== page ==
So Washington is not an easy or pleasant environment for the leader of a state that is deeply Democratic in its principles and ideology, but that depends on federal spending and largesse. The state’s sugar industry shut down permanently in December when the final mill closed, and tourism can be a notoriously undependable source of income.

In a world of Zika viruses and terrorism, only a few bad news events could have damaging repercussions on the state’s economy.

Ige believes it is his job to represent Hawaii’s interests, and he has spent the time in Washington attempting to do exactly that, he told Civil Beat in a wide-ranging interview Sunday morning at the hotel where the governors have converged.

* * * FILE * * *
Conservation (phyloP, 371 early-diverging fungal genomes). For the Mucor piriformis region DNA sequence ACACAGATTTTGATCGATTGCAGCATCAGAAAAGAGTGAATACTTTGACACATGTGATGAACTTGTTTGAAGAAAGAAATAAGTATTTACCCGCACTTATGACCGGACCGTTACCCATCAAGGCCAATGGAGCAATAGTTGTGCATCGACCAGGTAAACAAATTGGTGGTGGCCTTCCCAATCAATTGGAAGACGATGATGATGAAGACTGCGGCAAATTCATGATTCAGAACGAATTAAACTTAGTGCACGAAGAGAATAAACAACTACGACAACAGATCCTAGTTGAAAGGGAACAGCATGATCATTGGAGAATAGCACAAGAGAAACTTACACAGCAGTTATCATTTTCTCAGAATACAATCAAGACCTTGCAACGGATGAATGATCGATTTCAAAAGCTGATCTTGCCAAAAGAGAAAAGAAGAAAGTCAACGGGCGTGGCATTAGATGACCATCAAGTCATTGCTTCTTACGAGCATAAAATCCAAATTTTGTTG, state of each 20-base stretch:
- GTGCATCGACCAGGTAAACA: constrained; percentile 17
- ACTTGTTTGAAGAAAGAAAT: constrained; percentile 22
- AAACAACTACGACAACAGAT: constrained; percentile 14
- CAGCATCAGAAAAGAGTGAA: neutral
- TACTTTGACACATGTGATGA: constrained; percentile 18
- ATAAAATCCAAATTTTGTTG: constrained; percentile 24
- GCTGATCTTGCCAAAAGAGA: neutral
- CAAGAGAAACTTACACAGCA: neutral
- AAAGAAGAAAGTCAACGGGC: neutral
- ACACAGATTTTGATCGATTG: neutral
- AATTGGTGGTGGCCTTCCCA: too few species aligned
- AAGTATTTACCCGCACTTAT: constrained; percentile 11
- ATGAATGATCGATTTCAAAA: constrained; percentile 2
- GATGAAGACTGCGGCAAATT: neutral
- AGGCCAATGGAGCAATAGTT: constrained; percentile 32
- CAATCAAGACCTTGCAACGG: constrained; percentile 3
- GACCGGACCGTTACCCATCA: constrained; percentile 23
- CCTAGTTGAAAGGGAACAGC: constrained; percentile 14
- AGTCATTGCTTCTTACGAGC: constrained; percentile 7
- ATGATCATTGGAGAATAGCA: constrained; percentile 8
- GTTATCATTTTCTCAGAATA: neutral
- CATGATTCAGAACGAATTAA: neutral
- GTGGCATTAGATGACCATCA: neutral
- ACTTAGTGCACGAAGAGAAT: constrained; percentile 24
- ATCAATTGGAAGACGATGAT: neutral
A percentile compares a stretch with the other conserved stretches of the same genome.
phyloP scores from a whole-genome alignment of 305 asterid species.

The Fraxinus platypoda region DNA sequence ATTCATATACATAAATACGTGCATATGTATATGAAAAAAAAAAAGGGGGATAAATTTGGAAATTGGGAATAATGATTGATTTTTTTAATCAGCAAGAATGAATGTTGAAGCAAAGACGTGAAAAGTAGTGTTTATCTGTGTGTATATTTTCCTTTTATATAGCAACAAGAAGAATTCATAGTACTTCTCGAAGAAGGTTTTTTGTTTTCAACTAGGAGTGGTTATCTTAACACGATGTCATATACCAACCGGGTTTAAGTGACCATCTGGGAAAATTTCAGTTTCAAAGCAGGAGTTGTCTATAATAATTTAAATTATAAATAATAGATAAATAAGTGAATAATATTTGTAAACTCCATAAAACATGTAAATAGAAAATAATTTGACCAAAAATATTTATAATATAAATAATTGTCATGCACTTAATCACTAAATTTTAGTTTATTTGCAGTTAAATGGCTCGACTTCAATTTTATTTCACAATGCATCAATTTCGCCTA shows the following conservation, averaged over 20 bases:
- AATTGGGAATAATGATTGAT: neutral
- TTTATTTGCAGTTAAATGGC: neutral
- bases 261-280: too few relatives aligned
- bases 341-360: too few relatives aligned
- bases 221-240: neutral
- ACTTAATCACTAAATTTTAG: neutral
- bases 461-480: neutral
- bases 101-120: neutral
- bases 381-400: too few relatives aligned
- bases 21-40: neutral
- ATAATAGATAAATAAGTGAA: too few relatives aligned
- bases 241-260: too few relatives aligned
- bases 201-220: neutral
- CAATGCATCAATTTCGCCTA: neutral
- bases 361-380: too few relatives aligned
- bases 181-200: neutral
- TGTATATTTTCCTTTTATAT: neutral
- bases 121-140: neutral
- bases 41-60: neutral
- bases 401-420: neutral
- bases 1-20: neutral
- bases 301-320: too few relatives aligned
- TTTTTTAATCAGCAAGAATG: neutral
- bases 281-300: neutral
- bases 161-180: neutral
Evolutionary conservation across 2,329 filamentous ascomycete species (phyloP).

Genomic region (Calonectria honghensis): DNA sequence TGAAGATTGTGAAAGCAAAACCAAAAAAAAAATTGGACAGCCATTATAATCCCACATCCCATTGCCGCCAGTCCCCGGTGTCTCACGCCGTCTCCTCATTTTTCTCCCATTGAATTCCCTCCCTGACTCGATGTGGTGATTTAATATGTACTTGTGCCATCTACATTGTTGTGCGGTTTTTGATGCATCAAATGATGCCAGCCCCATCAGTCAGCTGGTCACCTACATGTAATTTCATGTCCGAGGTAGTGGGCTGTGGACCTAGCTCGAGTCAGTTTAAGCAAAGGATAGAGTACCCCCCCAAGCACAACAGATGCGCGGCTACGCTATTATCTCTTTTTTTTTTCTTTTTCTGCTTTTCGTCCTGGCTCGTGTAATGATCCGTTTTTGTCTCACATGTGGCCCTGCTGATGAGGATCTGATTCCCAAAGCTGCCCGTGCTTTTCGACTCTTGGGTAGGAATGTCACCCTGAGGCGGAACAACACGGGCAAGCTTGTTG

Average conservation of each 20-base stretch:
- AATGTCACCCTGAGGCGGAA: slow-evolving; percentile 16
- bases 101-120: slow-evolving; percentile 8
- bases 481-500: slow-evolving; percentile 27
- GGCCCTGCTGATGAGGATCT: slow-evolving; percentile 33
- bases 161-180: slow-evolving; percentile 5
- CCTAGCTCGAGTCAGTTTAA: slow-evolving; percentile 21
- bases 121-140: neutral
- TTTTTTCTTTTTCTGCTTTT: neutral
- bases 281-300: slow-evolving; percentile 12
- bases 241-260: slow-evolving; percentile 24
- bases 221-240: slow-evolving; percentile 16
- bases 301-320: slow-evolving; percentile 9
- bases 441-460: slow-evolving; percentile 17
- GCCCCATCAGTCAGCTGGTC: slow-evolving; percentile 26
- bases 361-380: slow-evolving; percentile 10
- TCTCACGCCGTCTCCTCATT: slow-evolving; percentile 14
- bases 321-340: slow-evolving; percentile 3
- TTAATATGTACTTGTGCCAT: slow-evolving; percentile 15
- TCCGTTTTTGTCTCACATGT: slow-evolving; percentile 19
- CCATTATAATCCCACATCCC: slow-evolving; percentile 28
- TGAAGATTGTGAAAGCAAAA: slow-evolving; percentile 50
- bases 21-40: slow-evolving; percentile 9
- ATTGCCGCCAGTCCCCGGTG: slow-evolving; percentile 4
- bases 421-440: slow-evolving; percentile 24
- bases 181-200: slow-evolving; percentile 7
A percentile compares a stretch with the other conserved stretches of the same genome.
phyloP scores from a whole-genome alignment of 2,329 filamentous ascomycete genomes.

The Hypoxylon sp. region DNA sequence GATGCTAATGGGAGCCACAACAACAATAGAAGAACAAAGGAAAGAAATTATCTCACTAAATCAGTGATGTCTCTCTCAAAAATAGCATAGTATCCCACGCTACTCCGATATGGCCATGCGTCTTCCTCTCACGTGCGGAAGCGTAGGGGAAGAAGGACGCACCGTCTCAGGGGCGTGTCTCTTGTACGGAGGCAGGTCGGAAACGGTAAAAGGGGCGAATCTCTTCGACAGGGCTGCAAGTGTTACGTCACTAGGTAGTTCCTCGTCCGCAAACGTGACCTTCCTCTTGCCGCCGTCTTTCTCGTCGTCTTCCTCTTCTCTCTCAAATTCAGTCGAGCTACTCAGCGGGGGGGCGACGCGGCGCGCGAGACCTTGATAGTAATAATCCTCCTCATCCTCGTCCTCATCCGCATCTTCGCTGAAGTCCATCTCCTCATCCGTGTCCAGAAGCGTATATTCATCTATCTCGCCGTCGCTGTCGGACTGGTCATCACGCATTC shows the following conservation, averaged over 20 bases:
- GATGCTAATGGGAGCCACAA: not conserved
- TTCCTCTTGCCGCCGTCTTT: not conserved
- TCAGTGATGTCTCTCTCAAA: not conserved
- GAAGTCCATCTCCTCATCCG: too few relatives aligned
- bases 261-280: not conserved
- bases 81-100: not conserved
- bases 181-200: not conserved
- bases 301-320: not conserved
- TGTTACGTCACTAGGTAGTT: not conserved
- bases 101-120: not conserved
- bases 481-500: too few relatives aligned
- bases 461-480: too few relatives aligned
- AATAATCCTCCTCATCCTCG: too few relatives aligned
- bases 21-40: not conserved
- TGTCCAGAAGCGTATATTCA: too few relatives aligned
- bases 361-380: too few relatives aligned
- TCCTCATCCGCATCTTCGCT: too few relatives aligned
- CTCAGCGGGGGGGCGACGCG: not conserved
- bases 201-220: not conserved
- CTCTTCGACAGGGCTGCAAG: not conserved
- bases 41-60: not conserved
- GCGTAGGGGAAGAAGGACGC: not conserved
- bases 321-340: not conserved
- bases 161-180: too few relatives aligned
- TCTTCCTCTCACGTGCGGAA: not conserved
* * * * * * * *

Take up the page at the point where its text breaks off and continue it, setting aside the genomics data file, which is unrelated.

Ige prepares for a meeting during the National Governors Association gathering in Washington. Kirstin Downey/Civil Beat

He arrived Wednesday and the next day, he attended a meeting of the U.S. Coral Reef Task Force, a multi-agency group trying to protect coral reefs. The organization, which includes representatives from states that contain coral reefs, was established in 1998, and each year its members schedule their winter meeting to coincide with the governors’ meeting. Still, no governor had ever before shown up before.

“I’m the first governor who ever ended up going to the meeting,” Ige said. “I wanted them to understand the Hawaii perspective.”

So he talked with them about global warming, coral bleaching, watershed protection and runoff, and what Hawaii is trying to do to protect its reefs. Some might have thought it was wasted time to talk with scientists and environmentalists who are likely to have little power in the current administration, but it was part of Ige’s policy of trying to reach out to anyone who might help the state.